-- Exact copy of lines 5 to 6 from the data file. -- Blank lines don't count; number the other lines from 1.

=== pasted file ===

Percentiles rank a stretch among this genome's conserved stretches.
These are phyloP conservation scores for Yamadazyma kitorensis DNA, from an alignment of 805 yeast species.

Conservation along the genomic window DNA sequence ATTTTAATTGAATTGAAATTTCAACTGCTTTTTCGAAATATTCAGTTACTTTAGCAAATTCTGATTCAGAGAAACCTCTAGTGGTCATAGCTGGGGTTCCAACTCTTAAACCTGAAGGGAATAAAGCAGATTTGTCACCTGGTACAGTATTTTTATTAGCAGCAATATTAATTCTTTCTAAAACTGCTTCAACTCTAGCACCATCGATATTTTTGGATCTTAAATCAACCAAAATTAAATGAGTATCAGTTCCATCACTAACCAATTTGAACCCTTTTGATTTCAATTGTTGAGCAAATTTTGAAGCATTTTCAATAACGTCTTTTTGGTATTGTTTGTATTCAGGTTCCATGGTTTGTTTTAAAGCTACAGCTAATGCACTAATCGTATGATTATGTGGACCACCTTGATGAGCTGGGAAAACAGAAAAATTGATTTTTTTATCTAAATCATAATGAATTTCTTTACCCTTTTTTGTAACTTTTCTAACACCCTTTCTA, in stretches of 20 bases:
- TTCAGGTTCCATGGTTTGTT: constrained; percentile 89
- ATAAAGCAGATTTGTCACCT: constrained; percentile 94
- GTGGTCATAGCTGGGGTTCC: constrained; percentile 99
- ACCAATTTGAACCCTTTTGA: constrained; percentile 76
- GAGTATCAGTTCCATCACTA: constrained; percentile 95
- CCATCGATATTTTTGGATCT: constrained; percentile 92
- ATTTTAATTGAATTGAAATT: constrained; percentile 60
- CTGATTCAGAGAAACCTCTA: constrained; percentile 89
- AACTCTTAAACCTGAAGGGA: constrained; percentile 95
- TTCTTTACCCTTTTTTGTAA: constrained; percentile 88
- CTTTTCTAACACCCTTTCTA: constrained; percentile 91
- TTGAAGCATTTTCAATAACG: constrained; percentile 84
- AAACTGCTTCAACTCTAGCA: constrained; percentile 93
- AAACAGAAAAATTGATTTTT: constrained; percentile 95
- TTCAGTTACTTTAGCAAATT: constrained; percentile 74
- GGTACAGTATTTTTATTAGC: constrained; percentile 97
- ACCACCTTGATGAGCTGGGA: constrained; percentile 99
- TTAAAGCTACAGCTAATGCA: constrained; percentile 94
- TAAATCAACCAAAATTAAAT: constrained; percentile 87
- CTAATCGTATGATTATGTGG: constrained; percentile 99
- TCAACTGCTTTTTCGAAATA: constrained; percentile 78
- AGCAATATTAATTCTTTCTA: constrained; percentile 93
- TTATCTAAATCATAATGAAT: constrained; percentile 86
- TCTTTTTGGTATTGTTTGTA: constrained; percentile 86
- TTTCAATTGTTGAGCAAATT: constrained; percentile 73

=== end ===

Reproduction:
- ATAAAGCAGATTTGTCACCT: constrained; percentile 94
- GTGGTCATAGCTGGGGTTCC: constrained; percentile 99